Boko Haram’s genesis lies in the complicated religious, sectarian and political realities of Nigeria, dating by some accounts at least as far back as its colonial past under British control. The country’s northern regions have seen sporadic bloodletting and interethnic clashes for many years, where mainly Muslim ethnic groups like the Hausa, Fulani and the Kanuri predominate. Communities in Nigeria’s impoverished north have long resented the relative wealth and clout of the country’s southern ethnic groups, like the Yoruba or the Igbo, many of whom are Christian.
“These historical cleavages in Nigerian society… are being played out in this insurgency and the lack of response,” said Mausi Segun, an Abuja-based researcher for Human Rights Watch. “It’s the sense that the government has very little control over the military, a sense that military is sabotaging the counter-insurgency and doing it for political gain.”
In the 1990s, when Nigeria was still under military rule, more extreme interpretations of Islam began to influence Muslim communities in the north. In some places, where Muslim religious schools similar to madrassas were established, adherents to this fundamentalist set of beliefs were dubbed the “Nigerian Taliban.” Violence was largely absent from the group’s teachings.
The exact date of creation for Boko Haram is unclear. Many scholars point to 2002, when university students and unemployed young people – mostly Kanuri— began joining a group known as “Al Sunna Wal Jamma” or “Followers of the Prophet’s Teachings,” led by a charismatic Maiduguri preacher named Mohamad Yusuf. Derived from the English word “book,” “boko” is a slang word from the Hausa language meaning “western education;” “haram” comes from the Arabic, meaning “forbidden.” Locals dubbed Yusuf’s followers with the nickname, largely out of curiosity.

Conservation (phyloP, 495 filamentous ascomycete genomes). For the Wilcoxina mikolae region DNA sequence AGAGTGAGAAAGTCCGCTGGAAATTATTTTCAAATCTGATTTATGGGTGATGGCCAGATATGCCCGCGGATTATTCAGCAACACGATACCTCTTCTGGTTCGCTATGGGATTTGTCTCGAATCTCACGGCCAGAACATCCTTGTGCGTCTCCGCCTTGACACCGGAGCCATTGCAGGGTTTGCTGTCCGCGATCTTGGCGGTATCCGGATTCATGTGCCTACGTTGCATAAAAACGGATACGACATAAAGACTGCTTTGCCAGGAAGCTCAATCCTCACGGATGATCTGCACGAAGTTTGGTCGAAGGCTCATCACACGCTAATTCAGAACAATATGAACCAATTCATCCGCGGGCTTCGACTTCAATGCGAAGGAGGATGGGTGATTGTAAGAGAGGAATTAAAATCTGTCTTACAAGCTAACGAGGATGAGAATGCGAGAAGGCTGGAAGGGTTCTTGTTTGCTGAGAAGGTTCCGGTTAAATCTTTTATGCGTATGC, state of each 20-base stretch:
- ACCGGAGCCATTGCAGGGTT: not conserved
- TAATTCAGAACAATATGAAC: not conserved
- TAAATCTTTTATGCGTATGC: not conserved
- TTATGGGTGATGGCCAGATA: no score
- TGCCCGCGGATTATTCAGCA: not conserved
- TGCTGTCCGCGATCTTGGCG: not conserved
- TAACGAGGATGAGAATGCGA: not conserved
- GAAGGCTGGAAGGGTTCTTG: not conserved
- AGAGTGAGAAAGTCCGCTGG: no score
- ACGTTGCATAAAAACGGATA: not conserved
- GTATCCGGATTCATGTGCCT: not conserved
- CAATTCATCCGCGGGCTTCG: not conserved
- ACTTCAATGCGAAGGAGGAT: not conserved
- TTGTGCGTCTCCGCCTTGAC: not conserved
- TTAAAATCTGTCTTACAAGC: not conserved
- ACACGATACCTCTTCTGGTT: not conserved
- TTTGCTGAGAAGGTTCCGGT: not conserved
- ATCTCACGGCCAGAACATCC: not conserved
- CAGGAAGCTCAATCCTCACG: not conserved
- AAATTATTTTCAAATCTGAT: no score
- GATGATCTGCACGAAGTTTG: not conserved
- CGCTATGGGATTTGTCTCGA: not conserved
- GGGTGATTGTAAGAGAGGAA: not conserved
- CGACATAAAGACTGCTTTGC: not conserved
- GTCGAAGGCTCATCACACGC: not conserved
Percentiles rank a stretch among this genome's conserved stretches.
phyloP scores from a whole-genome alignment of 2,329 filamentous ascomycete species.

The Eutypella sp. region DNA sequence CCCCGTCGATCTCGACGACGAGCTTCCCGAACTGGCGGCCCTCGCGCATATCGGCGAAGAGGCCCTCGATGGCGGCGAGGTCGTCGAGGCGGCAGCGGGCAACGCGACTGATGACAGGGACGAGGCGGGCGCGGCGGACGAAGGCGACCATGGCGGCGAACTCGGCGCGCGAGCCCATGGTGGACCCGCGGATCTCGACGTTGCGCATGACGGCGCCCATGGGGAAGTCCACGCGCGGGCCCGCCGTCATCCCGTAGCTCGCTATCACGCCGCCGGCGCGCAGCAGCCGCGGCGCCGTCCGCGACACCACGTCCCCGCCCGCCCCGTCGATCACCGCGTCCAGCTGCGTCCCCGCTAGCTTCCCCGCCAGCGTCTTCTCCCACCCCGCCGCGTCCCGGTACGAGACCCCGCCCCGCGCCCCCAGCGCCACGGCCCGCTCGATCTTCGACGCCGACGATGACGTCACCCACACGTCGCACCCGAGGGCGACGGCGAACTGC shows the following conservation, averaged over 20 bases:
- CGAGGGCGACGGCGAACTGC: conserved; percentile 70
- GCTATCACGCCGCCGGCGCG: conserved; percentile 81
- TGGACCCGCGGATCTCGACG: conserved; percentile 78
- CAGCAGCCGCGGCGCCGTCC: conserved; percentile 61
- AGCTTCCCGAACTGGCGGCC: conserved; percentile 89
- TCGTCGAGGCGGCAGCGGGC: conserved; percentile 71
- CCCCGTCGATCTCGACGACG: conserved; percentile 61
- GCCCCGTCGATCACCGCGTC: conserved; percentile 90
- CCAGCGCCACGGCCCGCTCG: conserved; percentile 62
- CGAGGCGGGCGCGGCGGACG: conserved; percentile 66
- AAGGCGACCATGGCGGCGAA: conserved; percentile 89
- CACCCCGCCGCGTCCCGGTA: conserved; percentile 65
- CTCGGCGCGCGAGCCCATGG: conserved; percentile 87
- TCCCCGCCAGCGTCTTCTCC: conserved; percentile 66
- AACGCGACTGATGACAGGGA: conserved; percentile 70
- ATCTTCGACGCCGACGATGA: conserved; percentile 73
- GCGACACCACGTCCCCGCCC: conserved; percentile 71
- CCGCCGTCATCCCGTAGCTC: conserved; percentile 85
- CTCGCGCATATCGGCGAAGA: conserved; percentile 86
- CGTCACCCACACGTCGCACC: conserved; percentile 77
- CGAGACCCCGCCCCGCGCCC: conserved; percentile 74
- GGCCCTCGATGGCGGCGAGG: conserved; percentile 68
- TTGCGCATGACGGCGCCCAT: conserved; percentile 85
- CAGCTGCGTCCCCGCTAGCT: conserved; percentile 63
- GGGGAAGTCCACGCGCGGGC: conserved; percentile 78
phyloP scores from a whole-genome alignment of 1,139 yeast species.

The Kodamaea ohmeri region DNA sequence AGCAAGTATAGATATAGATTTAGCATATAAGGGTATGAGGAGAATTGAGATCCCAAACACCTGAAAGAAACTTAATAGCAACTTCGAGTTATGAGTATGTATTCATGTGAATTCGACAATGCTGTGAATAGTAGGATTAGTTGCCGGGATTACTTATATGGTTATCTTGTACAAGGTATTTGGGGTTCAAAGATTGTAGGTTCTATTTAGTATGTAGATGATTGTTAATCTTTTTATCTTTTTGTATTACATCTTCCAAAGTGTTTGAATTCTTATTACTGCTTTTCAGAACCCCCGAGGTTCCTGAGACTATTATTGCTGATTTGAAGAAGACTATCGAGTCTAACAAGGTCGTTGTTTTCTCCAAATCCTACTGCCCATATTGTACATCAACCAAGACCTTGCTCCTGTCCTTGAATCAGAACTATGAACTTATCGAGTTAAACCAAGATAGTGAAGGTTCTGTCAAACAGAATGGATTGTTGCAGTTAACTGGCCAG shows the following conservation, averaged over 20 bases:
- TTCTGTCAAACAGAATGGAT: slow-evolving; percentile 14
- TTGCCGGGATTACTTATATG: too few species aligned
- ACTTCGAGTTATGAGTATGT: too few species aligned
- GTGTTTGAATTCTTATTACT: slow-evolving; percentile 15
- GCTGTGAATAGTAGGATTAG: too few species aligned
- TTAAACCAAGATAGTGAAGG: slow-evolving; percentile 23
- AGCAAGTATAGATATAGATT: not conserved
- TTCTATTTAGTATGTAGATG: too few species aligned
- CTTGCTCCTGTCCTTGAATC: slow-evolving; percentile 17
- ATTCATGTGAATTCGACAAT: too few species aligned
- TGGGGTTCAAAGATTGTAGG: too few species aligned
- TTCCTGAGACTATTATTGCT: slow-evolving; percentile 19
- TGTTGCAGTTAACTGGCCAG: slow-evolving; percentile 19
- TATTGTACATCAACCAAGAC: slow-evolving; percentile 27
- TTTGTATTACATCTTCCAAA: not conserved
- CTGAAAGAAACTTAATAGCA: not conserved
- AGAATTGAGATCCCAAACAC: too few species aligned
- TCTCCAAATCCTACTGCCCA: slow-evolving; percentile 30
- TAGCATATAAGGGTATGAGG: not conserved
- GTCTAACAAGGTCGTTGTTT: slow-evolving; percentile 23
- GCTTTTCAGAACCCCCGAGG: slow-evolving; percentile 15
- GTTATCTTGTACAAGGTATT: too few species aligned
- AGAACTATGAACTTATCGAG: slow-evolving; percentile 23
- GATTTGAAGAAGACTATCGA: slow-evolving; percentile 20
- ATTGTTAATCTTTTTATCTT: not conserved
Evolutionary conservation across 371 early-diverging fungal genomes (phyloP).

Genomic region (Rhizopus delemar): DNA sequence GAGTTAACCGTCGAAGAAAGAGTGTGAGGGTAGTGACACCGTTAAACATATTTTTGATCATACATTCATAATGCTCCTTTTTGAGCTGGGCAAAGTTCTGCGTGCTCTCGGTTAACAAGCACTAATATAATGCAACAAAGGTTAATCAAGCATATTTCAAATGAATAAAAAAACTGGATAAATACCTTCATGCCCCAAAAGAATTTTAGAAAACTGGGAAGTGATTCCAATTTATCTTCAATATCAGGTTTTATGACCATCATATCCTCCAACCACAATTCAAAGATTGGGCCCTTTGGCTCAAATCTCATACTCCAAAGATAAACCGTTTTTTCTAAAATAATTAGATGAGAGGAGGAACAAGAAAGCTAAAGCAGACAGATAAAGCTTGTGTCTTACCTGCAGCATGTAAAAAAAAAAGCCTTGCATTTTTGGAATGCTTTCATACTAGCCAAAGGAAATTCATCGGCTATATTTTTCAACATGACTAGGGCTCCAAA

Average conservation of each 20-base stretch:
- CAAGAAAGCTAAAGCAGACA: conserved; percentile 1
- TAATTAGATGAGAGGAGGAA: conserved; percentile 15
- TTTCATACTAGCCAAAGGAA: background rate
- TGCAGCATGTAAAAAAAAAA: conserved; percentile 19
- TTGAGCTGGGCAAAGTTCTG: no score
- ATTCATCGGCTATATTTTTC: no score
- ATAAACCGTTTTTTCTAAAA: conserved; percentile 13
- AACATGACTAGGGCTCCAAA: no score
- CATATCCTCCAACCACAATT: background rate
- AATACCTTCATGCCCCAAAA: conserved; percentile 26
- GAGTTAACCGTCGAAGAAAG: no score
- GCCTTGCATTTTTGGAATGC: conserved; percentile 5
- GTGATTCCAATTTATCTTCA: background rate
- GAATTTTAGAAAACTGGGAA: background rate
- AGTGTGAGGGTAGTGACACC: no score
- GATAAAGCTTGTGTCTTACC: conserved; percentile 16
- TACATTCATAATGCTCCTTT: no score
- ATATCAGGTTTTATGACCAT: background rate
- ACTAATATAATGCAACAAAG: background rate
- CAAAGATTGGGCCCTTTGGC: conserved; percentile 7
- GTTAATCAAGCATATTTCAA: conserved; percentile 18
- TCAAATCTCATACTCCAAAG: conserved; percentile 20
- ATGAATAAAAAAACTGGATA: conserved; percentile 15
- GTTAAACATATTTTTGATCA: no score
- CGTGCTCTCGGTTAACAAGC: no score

One of group’s founding principles was fighting the endemic corruption that has plagued Nigeria. Fueled by the country’s massive oil reserves, that corruption had left large parts of the north impoverished at the expense of the south, and put Nigeria near the top of global rankings of corrupt countries, according to the German-based advocacy group, Transparency International.